July 26, 2009

Bill Moyers interviewed health care experts Marcia Angell and Trudy Lieberman about the Obama healthcare reform proposals this week, and their remarks are being quoted all over the blogosphere this weekend. Sounds like pretty depressing stuff - it has many bloggers upset. (Complete transcript here.) But read it carefully:

BILL MOYERS: Given what you've said, why the rush? Why not slow this down and give this very big issue more due deliberation?

TRUDY LIEBERMAN: It's really a political calculation. And I think that they believe that they have to act quickly, because it might not happen. Because the sooner you have the special interests going back home, during the August recess and holding town hall meetings and talking to people in coffee shops, they're going to find that maybe this isn't something that people really want or have doubts about.

MARCIA ANGELL: Well, I think we are in a hurry. I think that President Obama's worried, that what happened with the Clinton plan can happen with him. And I do have a feeling of déjà vu all over again. That this is like 1993. That the opposition is having a chance to mobilize. To march out these Canadians who say they had brain tumors and had to die. Or these ads that say 20 percent of Europeans drop dead.

TRUDY LIEBERMAN: And Harry and Louise are back.

MARCIA ANGELL: And I think he does. He is right to worry about that. And he is right to want to do it in a hurry. The problem is he is not doing the right thing.


MARCIA ANGELL: Well, the plan is not for all the reasons we've said. It leaves the bad guys in place. And it tries to kind of make concessions. And what the Clintons found out is they too wanted to keep the private insurance industry at the table. And maybe regulate them a little. And what the private insurance industry decided was, "Why should we take half a loaf when we can have the whole thing?" And that's what I'm seeing happen. Happening now.

TRUDY LIEBERMAN: We are having the same debate, almost, that we had in '93-'94. And it's something I've written about for the Columbia Journalism Review. It's actually the same debate we've had decades before. And it's the unwillingness to look at what we could learn from other systems. Single payer, multiple payers, as they have in Germany and Japan. Or even in the Netherlands, where there are private payers. What's really happening there?

So, I think there's an unwillingness on the part of politicians-- on the part of advocacy groups, some advocacy groups, to really educate Americans on what the possibilities are. And we at C.J.R. have been saying we really have not had a vibrant discussion about other possibilities.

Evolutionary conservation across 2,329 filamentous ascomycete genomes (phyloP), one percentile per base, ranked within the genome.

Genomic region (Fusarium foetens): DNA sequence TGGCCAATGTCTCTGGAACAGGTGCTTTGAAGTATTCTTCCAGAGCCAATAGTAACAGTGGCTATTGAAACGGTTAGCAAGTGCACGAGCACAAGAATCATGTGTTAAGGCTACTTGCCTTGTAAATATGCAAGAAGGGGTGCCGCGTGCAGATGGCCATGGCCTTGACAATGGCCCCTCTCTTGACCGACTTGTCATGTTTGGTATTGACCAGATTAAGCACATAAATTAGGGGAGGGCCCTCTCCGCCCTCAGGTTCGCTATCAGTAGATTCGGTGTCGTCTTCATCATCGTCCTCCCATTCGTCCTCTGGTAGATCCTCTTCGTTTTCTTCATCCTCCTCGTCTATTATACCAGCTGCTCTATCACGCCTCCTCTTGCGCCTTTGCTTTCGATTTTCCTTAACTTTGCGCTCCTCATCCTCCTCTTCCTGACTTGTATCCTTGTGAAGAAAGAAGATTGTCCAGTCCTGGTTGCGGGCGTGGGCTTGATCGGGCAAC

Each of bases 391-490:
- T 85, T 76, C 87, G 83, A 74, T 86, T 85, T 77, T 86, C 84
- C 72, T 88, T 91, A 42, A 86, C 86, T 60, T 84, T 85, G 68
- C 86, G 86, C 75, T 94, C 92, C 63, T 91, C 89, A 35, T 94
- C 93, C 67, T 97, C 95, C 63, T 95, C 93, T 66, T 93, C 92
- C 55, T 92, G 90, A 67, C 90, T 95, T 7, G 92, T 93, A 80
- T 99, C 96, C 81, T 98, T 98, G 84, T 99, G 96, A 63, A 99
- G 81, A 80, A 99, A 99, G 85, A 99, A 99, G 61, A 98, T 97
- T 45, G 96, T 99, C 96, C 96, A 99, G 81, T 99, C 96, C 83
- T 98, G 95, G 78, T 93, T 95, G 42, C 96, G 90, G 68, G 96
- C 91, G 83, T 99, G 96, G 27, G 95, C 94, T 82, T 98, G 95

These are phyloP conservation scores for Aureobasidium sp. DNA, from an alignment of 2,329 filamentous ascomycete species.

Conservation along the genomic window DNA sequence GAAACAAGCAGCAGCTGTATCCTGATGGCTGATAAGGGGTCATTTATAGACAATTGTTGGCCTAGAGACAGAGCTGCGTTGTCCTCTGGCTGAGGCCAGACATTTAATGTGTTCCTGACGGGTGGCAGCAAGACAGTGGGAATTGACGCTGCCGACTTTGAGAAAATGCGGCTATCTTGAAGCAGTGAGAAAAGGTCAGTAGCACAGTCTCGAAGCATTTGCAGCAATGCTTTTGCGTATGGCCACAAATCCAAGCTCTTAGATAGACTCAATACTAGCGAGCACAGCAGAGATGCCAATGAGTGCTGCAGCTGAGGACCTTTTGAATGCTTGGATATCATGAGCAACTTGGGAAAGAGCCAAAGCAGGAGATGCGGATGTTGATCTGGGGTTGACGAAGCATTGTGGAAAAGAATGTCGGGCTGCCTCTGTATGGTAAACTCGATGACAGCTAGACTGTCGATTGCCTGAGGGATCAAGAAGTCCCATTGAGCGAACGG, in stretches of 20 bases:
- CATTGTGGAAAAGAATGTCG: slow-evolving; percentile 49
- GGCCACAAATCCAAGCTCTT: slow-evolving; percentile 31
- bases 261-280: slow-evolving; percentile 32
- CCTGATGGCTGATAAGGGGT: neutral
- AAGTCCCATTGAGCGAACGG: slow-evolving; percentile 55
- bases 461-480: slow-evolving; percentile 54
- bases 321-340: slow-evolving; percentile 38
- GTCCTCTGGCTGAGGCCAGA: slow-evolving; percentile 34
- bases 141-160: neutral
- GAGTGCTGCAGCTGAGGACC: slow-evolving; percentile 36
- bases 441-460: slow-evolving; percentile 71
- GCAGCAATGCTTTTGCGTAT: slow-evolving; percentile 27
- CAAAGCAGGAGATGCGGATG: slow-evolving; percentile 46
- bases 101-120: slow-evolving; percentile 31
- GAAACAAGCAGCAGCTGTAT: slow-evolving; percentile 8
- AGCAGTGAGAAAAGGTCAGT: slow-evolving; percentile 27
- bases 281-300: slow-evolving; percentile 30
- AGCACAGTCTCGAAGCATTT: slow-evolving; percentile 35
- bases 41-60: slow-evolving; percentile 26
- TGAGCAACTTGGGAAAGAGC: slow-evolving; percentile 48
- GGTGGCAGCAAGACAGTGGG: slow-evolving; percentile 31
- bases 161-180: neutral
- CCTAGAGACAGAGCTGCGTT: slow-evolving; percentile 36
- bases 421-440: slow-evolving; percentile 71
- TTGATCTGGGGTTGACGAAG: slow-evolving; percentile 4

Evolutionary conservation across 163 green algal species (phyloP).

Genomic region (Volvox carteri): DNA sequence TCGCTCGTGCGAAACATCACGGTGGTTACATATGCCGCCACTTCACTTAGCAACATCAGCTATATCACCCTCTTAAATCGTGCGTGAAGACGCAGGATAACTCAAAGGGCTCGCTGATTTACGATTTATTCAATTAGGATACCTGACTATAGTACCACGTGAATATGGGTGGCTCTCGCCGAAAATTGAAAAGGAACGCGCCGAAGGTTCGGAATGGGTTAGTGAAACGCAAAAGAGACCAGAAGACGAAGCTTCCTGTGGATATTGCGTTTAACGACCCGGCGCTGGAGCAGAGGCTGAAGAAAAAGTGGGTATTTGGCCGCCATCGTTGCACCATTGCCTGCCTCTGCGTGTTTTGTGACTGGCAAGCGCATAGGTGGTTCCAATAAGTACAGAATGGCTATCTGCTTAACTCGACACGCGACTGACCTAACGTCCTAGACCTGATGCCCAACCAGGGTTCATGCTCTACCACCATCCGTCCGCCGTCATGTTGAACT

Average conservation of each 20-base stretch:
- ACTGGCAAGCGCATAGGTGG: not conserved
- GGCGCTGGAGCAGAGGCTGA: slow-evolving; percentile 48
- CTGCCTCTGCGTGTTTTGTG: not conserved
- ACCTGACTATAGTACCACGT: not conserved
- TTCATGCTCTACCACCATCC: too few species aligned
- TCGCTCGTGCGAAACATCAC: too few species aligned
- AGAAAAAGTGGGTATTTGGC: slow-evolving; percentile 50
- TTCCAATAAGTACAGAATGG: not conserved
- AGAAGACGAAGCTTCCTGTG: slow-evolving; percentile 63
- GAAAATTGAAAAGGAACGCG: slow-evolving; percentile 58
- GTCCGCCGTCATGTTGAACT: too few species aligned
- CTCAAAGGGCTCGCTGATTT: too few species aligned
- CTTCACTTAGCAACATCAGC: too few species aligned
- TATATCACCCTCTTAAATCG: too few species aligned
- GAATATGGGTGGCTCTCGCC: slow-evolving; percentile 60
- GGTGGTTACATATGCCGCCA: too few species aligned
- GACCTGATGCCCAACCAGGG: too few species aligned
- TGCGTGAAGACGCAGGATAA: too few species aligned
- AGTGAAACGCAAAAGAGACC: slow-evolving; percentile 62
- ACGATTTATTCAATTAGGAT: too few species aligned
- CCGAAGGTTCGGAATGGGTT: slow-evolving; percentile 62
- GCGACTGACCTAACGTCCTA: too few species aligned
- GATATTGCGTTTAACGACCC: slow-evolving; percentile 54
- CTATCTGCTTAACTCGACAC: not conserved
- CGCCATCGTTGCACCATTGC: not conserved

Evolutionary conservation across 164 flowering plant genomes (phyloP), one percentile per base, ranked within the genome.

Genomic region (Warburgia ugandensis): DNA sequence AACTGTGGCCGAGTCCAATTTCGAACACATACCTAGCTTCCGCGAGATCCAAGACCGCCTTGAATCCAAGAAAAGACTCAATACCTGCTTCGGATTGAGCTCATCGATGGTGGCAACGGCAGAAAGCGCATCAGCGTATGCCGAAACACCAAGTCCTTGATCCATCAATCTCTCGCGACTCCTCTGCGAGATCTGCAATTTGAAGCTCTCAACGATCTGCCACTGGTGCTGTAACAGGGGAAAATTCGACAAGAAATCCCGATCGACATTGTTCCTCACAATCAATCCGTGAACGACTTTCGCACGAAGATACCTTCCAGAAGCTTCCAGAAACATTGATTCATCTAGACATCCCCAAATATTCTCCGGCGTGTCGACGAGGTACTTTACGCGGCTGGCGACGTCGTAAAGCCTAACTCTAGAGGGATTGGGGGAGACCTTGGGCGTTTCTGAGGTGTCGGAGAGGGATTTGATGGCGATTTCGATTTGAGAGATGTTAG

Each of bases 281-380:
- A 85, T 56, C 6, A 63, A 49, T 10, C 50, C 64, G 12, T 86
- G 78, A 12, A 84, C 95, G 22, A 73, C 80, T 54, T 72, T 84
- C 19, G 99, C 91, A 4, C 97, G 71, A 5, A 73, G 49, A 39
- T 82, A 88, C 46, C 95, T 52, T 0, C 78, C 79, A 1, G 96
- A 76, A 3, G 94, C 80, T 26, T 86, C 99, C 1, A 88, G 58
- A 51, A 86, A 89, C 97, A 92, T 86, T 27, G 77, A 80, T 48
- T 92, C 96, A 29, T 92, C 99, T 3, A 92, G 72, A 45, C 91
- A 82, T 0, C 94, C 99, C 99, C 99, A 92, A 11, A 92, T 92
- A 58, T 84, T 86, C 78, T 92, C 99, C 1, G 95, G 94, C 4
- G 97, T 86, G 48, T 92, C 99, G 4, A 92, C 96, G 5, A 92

MARCIA ANGELL: I think we have to start all over on this. I really do. I think we have to go for a single payer system. You could institute that gradually. You could do it state by state. You could do it decade by decade. You could improve Medicare. That is, make it nonprofit. But extend it down to age 55 and age 45 and age 35. It would give the private insurance industry a chance to go into hurricanes, earthquakes or something. To get out of the health business. It could be done gradually. I think that has to be done. And it's the only thing that can be done.

Okay, so the experts have looked at what's happening and they have their own recommendations. Now, let's look at this comment at Open Left in response to the Moyers piece:

And now, besides "starting over," what is the difference in the approach suggested by these policy analysts? "You could institute that gradually. You could do it state by state." I thought the gradualism was awful? And I thought the most vibrant version of the Bill moving out of the House HELP committee had an Amendment, passed bipartisanly, that makes provision for, makes the rules allowing, gives permission to: States Implementing Statewide Single Payer Systems.

They continue:

"It could be done gradually. I think that has to be done. And it's the only thing that can be done."

So except for "starting over" - they are in complete agreement with the present process. I think they want a title on the final Bill that says "We are moving to Single Payer, don't be too patient or in too much of a hurry." But otherwise, despite their trepidation, they have a descriptive laying out of congress's and the administration's arm-twisting, panderer-molifying, greed distracting, regionally diverse and constantly-attacked plan of action, as it appears to be moving through the tunnel of that resembles Hunter S. Thompson's description of "The music business is a cruel and shallow money trench, a long plastic hallway where thieves and pimps run free, and good men die like dogs. There's also a negative side."

What they want is so close to what is happening as to be merely a description.


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